London: Adam Islip, 1602. First Thus. Second appearance of the Thomas Speght edition of Chaucer, and the seventh edition of Chaucer's works overall. Folio (pages 315 x 209 mm) collating: [24 leaves], 376 leaves, [14 leaves]. Lacking the first blank A1, otherwise complete with the potrait of Chaucer as well as the final errata leaf, UUU8 (sometimes lacking). Bound in full period-style black morocco. The portrait of Chaucer is remargined. First sixteen leaves with marginal repair to the upper inside margin (a handful of other leaves with corners repaired). Black letter with double columns. Internally, an excellent copy.
"This edition was considerably revised mainly with the aid of Francis Thynne. It is the earliest in which thorough punctuation was attempted, and in many other ways it is a distinct improvement upon Speght's first edition" (Pforzheimer, page 179).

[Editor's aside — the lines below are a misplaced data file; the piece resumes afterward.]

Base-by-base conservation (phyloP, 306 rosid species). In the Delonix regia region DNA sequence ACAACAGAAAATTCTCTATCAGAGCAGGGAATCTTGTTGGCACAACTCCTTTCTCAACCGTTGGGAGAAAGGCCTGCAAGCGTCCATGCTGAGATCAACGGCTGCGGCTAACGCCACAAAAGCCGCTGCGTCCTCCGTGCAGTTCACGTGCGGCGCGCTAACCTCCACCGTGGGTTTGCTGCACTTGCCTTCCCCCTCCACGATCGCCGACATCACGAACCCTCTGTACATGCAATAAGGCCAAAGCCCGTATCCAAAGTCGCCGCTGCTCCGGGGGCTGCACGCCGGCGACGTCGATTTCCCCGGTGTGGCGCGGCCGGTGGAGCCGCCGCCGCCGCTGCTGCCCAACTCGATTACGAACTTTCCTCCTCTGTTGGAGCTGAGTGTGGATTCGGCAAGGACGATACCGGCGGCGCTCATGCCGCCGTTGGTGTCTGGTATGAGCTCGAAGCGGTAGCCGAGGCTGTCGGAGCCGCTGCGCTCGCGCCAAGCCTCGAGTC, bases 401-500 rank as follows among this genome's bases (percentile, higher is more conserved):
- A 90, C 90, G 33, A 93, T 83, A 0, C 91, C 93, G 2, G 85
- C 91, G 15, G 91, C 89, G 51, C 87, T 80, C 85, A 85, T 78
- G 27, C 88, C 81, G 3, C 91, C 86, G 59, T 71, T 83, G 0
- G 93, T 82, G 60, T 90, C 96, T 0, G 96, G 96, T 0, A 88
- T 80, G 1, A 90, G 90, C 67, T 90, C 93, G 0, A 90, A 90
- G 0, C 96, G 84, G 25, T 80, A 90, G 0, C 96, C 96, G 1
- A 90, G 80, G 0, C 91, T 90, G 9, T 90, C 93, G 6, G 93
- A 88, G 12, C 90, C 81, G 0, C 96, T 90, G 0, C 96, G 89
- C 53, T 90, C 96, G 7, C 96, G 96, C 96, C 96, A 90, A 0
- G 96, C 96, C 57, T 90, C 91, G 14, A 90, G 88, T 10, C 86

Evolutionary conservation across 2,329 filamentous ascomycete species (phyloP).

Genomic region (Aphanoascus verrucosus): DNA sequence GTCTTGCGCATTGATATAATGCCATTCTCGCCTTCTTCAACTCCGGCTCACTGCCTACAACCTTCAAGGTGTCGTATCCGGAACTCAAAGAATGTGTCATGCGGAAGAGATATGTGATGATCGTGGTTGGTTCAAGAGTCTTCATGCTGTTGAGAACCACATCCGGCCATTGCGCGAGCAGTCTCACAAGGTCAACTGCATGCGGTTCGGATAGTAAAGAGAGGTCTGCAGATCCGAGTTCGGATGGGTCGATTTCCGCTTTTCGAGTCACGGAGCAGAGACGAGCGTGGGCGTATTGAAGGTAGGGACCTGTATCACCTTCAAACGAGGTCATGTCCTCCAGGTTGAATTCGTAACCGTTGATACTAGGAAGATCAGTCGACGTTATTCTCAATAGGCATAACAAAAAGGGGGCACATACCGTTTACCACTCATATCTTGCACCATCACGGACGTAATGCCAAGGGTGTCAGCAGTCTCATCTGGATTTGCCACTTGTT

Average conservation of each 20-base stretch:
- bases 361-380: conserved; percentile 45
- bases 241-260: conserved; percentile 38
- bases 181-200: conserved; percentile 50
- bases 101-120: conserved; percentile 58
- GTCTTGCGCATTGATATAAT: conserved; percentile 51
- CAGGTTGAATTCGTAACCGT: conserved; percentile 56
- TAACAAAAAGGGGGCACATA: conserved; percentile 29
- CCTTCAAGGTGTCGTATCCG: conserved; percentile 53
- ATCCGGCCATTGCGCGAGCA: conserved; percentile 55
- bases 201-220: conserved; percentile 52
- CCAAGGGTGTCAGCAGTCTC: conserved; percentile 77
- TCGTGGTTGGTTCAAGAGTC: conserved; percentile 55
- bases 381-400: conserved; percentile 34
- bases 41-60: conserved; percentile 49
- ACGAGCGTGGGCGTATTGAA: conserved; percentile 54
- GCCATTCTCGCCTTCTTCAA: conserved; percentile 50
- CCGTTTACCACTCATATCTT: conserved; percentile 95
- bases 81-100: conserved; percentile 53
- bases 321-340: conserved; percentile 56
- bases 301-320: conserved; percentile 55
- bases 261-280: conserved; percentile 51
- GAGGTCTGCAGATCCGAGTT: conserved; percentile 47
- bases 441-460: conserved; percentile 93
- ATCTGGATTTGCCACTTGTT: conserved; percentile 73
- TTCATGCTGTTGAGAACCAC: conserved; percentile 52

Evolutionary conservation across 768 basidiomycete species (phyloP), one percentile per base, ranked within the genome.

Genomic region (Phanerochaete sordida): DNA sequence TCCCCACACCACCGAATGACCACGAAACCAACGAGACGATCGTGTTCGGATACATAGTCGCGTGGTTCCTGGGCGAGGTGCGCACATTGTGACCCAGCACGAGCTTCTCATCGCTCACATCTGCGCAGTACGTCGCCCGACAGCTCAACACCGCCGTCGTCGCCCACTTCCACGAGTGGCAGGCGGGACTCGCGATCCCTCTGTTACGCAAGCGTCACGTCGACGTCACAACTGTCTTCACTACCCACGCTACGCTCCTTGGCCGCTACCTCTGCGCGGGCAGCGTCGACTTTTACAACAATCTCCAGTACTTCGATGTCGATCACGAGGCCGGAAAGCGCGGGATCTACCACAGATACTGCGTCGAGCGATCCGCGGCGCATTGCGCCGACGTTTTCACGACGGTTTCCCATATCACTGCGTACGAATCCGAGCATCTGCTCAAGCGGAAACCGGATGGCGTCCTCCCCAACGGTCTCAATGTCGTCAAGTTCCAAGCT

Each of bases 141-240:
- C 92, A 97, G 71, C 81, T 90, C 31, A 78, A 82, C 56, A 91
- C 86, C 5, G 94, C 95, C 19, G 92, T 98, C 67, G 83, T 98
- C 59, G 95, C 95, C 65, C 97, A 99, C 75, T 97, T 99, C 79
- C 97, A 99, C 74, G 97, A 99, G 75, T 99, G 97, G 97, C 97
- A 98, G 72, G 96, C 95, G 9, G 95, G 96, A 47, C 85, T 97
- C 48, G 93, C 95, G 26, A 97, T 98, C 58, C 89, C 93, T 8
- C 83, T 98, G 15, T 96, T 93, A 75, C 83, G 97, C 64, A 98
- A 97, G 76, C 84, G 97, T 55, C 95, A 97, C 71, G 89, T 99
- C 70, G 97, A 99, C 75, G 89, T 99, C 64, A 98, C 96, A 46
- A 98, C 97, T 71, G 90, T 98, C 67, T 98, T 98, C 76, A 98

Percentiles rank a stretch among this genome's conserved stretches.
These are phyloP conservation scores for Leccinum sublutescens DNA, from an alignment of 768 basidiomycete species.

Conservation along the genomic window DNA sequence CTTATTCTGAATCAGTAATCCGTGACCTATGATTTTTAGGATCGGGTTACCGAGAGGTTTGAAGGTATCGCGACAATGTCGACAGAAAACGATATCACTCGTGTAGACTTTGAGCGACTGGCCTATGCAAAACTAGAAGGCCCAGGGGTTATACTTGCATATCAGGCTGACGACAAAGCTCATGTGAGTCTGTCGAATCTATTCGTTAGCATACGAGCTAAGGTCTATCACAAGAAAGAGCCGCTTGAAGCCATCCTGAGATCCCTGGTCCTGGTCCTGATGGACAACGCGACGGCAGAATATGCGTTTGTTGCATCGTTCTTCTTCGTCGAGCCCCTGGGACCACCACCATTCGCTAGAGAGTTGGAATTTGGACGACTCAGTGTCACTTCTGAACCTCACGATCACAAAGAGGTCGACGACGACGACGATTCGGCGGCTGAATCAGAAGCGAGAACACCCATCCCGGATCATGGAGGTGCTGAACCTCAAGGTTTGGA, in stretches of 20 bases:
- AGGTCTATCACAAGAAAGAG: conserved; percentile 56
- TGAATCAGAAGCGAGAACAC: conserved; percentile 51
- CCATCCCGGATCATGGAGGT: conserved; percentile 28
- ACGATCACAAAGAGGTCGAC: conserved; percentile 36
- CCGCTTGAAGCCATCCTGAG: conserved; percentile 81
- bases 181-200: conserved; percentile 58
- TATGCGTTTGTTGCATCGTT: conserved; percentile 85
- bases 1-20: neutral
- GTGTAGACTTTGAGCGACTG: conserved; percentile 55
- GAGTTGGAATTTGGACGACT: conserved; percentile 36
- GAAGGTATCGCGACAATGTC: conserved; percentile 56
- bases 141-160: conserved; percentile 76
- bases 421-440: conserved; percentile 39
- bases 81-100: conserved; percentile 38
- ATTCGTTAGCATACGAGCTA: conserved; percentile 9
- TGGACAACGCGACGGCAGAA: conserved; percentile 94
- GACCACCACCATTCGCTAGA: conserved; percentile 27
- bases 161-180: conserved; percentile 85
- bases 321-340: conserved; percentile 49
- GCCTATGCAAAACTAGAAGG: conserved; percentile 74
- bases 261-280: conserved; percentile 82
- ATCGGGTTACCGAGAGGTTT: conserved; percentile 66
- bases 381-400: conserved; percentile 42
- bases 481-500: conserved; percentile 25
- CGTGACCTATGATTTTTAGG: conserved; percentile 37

A sumptuous collection of literature from one of England's greatest early masters. Geoffrey Chaucer is credited with setting the style of Middle English literature. He is often considered England’s first “poet laureate” – after he received a reward from Richard II for one of his poems. Although Chaucer is famous chiefly for his medieval-era masterpiece, The Canterbury Tales, his works are also thought to have help make the English vernacular a poplar literary language. While famous in their own right, Chaucer's works have also influenced just about every major luminary of English literature to come after him.
Grolier 43. STC 5077. Pforzheimer 177. (Item #2611)